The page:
NSF Invites Media to Report on U.S.-Sponsored Antarctic Research (2004-2005 Season)
Application Deadline: Applications must be postmarked no later than Thursday, Sept. 30, 2004
The National Science Foundation (NSF), manager of the U.S. Antarctic Program, is accepting written applications from professional journalists to report on NSF-supported science in Antarctica during the 2003-2004 research season, which begins in early November and ends in mid-February. If selected, journalists will visit Antarctica for a limited time during the season to report on field science.
NSF annually selects a small group of journalists, representing a range of news organizations, to make individual visits to one or more of the three U.S. Antarctic research stations — McMurdo, Amundsen-Scott South Pole and Palmer — to report on NSF's scientific program. Applicants must submit the equivalent of two printed pages detailing specifically what they plan to cover while in Antarctica. NSF public affairs officers can help applicants to craft a proposed reporting plan. Competition is intense for an extremely limited number of slots and space on aircraft is severely constrained. Logistical limitations make it nearly impossible to modify reporting plans once in Antarctica.
A key selection criterion is NSF's ability to provide the logistical support needed to carry out a specific reporting plan. Reporters should be aware that the ongoing reconstruction of NSF's Amundsen-Scott South Pole station, coupled with the need to give scientists and construction cargo priority on a limited number of flights, may limit any media visits to the South Pole this season.
A selection committee of Antarctic Program personnel and media officers from NSF's Office of Legislative and Public Affairs reviews all proposals and selects finalists. The committee looks for proposals that indicate an understanding of the nature and challenges of NSF's scientific enterprise in Antarctica and the desire and ability to communicate that understanding to the public.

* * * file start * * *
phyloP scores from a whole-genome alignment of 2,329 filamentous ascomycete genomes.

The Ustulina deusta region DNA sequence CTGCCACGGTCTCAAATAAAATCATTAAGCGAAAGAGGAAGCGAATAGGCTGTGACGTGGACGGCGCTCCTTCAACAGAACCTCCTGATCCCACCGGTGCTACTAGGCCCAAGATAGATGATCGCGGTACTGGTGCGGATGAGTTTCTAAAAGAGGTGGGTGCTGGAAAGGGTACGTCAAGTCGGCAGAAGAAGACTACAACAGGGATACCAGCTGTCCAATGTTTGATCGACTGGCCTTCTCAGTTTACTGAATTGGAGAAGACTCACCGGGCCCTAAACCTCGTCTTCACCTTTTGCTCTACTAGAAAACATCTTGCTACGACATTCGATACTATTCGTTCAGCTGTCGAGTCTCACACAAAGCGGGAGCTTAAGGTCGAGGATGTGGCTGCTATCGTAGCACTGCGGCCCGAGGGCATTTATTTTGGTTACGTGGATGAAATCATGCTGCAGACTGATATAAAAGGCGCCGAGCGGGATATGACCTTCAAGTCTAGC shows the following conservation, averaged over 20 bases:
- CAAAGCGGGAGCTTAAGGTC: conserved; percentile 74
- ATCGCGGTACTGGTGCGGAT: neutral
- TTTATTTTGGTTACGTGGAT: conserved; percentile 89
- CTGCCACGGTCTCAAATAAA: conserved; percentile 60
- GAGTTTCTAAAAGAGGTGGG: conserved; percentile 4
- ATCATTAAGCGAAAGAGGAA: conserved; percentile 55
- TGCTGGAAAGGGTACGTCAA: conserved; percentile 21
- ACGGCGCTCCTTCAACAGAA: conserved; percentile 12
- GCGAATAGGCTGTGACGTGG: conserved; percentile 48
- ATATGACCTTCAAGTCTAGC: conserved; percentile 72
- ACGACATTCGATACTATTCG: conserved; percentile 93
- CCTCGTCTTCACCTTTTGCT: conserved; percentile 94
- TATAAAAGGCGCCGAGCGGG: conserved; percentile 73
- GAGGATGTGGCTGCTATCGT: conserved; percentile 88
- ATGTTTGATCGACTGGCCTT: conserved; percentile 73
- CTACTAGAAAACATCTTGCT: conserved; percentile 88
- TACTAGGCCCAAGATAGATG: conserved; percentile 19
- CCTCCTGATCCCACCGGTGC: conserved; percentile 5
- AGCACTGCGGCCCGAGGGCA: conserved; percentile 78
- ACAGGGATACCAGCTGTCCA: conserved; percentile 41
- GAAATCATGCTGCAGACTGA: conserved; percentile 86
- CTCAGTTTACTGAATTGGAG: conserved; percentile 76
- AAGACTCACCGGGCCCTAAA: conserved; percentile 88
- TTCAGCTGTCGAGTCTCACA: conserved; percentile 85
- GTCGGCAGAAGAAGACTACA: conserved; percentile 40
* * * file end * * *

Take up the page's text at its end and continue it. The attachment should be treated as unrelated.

Applicants should focus on visiting a limited number of projects because transportation is highly dependent on weather and delays are common. The time reporters may spend on the continent must be tightly coupled to their reporting. Proposals from print, television, and radio journalists as well as from online news operations are welcome. U.S. mass media that serve primarily language-minority audiences also are strongly encouraged to apply.
NSF's Office of Polar Programs offers a separate program to support artists and writers in Antarctica whose primary form of expression is not journalistic. For information see: http://www.nsf.gov/od/opp/aawr.htm, or contact: Guy Guthridge, (703) 292-8033 / firstname.lastname@example.org
Application: Focused applications with thorough reporting plans that indicate solid working knowledge of the U.S. Antarctic Program and its science goals stand the best chance of selection. Feature film proposals and general reporting about the Antarctic, travel, or logistics are not given priority. U.S. media receive preference in selection.
Expenses: Reporters or their employers pay for round-trip transportation to—and accommodation in—Christchurch, New Zealand (if travelling to McMurdo or South Pole) or Punta Arenas, Chile (if travelling to Palmer Station). Logistical restraints make it impossible to visit both Palmer and the Pole and McMurdo in one season. Reporters must visit NSF headquarters in Arlington, Va., at their own expense for pre-trip planning. NSF furnishes at no cost cold-weather clothing solely for use in the field as well as housing, transportation and food in Antarctica.
Medical: Finalists must pass comprehensive physical and dental exams conducted at their own expense by their personal physicians and dentists and subject to screening by the U.S. Antarctic Program. Certain medical conditions may disqualify a candidate from visiting Antarctica, even if selected as a media visitor.
How To Apply: Contact NSF (by phone or by e-mail) as soon as possible to express interest and to discuss areas of professional interest. Freelancers must supply evidence of a firm commitment from prospective employer to publish or air their work on the employer's letterhead.
Send the letter and any supporting materials (such as a limited number of clips or videotaped segments) to:
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